The plan, to allow banks to trade mortgage-backed securities for Treasury bills, will help resolve problems in the wholesale financial markets
Chancellor Alistair Darling today welcomed the Bank of England's £50 billion rescue package for banks hit by the credit crunch.
Mr Darling told MPs the announcement would help resolve problems in the wholesale financial markets.
It should subsequently assist businesses, individuals and the mortgage market.
Flanked by the Prime Minister, Mr Darling said financial markets around the world remained "turbulent" but insisted the UK financial system remained "fundamentally strong".
Shadow Chancellor George Osborne broadly welcomed the Bank's move but urged the Chancellor to promise that there would be no loss to the taxpayer.
The Bank of England's move will see banks able to swap their riskier mortgage-backed assets for Government bonds to shore up their finances.
Reporting to MPs as they returned to Westminster after the Easter recess, Mr Darling said in a statement the scheme was developed after extensive discussions with the Treasury and the Financial Services Authority.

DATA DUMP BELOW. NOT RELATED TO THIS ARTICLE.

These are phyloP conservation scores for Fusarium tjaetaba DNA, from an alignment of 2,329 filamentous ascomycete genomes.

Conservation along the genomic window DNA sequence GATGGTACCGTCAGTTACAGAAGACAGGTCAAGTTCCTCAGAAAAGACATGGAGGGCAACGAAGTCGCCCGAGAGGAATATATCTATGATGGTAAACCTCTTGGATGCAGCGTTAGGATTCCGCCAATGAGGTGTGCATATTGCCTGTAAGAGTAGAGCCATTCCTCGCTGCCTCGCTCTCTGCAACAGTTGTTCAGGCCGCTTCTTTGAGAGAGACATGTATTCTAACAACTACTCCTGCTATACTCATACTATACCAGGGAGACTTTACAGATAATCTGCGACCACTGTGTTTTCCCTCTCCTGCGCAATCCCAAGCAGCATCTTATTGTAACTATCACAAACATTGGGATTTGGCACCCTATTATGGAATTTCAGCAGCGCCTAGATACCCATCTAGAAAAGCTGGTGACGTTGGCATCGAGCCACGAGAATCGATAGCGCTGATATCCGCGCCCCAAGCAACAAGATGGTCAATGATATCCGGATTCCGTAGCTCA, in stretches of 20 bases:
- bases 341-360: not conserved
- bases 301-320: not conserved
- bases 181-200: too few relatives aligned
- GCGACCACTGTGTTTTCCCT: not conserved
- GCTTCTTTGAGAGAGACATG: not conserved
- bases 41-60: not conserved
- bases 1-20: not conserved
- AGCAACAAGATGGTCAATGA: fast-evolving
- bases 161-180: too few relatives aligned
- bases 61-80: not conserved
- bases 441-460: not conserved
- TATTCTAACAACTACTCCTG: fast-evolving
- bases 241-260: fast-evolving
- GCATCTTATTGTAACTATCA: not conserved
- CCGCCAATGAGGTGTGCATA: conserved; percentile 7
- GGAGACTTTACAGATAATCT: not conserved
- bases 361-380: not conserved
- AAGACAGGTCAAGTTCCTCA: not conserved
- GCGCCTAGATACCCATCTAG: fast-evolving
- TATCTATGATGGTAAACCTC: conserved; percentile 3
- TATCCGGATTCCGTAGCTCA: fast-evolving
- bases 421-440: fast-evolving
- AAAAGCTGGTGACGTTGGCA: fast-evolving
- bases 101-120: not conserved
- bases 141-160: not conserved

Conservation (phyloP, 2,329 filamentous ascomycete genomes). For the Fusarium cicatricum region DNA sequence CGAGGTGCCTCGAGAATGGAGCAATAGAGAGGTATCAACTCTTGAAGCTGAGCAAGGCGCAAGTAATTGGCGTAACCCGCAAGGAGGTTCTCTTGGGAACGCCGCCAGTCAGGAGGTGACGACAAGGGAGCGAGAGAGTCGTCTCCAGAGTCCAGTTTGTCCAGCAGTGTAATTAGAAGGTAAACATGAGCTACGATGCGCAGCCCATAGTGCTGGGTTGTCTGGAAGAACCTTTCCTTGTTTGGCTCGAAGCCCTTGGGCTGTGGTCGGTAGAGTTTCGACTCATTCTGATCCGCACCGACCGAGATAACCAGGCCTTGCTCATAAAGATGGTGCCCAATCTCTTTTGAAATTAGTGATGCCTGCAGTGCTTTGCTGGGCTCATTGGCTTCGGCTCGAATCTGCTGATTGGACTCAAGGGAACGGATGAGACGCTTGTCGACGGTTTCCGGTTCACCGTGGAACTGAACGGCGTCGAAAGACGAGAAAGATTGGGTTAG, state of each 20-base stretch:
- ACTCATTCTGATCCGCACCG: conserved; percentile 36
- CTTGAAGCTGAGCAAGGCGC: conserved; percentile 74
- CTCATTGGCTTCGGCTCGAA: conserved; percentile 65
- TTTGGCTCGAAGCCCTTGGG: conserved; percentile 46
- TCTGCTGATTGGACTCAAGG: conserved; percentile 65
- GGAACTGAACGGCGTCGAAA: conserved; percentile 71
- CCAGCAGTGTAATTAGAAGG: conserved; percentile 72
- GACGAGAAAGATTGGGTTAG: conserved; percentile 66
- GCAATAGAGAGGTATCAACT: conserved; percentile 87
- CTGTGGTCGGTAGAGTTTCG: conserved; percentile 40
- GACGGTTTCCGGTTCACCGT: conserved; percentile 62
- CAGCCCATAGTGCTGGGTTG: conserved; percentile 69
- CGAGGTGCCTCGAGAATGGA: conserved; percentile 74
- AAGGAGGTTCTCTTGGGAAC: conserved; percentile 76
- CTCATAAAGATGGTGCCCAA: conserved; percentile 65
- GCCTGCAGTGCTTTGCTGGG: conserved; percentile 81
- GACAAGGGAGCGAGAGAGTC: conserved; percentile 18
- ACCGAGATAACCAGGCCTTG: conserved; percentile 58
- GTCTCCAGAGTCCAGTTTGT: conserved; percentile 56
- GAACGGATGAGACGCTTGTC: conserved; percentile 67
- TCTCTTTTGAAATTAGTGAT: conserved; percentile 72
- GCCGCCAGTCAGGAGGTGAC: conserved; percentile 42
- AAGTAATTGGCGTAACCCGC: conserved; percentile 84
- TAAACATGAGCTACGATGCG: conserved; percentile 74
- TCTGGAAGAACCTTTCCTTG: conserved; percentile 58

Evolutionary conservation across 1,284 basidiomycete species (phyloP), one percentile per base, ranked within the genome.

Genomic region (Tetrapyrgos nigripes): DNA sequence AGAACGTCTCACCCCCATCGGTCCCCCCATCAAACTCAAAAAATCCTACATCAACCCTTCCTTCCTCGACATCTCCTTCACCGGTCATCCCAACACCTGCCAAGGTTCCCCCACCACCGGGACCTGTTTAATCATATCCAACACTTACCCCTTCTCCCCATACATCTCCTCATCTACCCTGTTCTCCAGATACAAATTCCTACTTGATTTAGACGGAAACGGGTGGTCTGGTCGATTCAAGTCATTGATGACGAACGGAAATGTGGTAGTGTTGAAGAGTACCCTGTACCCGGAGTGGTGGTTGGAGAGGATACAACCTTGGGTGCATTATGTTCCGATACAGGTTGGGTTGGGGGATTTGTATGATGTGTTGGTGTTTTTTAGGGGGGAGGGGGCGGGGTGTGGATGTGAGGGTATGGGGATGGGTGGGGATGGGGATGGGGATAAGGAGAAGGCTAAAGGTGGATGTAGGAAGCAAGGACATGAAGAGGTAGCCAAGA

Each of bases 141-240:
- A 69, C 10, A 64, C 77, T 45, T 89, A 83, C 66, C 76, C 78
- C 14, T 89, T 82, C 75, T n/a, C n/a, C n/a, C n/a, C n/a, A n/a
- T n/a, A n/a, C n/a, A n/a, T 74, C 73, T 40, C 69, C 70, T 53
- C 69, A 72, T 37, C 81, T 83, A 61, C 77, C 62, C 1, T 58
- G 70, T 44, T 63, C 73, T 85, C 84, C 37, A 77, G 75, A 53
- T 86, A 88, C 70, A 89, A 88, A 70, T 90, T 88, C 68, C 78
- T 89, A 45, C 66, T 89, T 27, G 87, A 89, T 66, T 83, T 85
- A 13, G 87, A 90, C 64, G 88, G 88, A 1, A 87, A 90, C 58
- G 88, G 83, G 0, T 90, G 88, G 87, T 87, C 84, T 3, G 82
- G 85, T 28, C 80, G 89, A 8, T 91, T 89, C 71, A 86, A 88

"The UK financial system remains fundamentally strong and the Bank of England's action has helped take some of the pressure out of the system by giving the banks additional liquidity to continue their usual banking operations."
Today's scheme was a further step towards tackling the problems arising primarily from the US sub prime mortgage failure.
Under it the banks will continue "to hold the risk on the securities they provide, so it is them rather than the Bank of England that will be exposed to any fall in value".
He stressed there was no subsidy to the banking sector.
Mr Darling said maintaining economic and financial stability was the Government's key priority and promised further action to restore stability in the financial markets.